FORT VALLEY, Georgia – Every day, emergency responders and law enforcement officers nationwide help non-English-speaking people whose lives might be in immediate danger. The job is particularly challenging for small agencies in the South, which has seen a recent influx of Hispanic residents.
Many dispatchers and officers are going out of their way to learn Spanish and departments are recruiting bilingual employees and buying translating technology as they adapt to changing demographics.
"What's that word?" asks Peach County Deputy Sheriff Shane Broome, looking disconsolately at his "Survival Spanish" textbook.
Prodded by classmates — all public safety officers from central Georgia — Broome reads aloud "a la izquierda," or "to the left." Then his teacher continues around the room, having the two dozen students repeat basic commands in Spanish.
"It's been a big problem," Broome said later of his inability to speak with the many Hispanics who don't speak English that he stops while patrolling Interstate 75. "It's hard to even know if they're even able to drive. I'd try to take the one or two words I know — I know driver's license, "licencia" — and sign it out."
He hopes the traffic stops will go smoother after a three-day class offered by the Georgia Public Safety Training Center, especially since he plans to keep his textbook — with its translations for everything from "windshield wiper" to "drop that weapon" — in his patrol car.
It all starts at 911 centers. Over the last two years, there's been increasing demand nationwide for on-the-phone interpreters such as those provided by Monterey, Calif.-based Language Line Services. Spanish is the most requested language.
When a non-English speaker dials 911, the dispatcher gets a live interpreter who, for about $1.65 a minute, holds a three-way conversation to assess the emergency. Most are straightforward police or medical calls, such as burglaries and heart attacks, but interpreters are especially useful in breaking through cultural barriers in cases such as domestic violence, said Danyune Geertsen, a company interpreter.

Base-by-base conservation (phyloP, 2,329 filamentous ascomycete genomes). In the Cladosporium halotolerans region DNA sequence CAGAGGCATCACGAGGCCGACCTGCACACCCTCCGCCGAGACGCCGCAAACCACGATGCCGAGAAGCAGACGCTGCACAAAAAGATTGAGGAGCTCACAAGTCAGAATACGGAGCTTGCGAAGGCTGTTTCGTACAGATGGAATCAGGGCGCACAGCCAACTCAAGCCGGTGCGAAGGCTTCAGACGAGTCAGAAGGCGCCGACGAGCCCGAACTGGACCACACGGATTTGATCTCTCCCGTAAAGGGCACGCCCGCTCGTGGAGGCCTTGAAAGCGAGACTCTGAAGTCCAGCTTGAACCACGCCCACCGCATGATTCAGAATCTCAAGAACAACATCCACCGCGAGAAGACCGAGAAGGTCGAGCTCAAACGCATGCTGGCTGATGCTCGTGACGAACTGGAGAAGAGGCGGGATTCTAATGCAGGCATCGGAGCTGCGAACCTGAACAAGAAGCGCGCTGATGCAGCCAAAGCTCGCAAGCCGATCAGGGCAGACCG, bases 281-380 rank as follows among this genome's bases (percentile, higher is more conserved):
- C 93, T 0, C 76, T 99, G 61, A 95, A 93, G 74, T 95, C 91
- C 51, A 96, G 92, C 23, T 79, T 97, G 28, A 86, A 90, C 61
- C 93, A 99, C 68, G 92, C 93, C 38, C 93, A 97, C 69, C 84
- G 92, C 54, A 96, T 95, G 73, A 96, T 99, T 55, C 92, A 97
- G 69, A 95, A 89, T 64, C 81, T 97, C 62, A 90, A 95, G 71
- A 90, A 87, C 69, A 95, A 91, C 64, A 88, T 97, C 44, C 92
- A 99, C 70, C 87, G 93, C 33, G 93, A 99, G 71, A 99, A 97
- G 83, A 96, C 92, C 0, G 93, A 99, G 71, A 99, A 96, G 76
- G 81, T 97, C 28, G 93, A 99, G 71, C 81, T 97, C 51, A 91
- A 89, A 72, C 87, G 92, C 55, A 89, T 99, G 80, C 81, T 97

"A person speaking Spanish on every shift would be a dream come true," said Mary-Anne Eaton, E911 director in Tift County in southern Georgia, home to thousands of immigrants who pick peanuts, peaches and cotton in the area's fields. Of her 27 dispatchers, only one speaks Spanish.
Past the initial call, things get dicier for emergency responders.
"It gets real hard to deal with because ... we don't know what the problem is beyond what we see," said Dennis Garrett, a firefighter from Houston County who attended the class in neighboring Peach County.
With increasing pressure on police to help enforce immigration laws, tensions between immigrants and officers run high and the language barrier hurts both.
In border states like Arizona, long accustomed to a strong Hispanic presence, some agencies resent the added pressure of learning a new language.
"I'm not going to train my officers to speak Spanish when the illegals are in this country," said Maricopa County Sheriff Joe Arpaio, who has offered inmates English classes.
But most officers are trying to understand and make themselves understood. In northern Georgia, where the carpet industry had attracted thousands of immigrants, State Patrol Lt. Kermit Stokes outfitted his troopers with a $850 handheld device that translates commands in various languages.
"Once the person realizes what the device is, they're excited and relieved there's a way to communicate," Stokes said.
Many officers say they're happy to take classes that cover basic vocabulary and cultural mores, like not throwing out the word "amigo" to Hispanics stopped for traffic violations.
"I don't mind trying to learn to understand them because I have the opportunity," said Broome, the sheriff's deputy. "They don't have a class to go to, but you know what, they live here."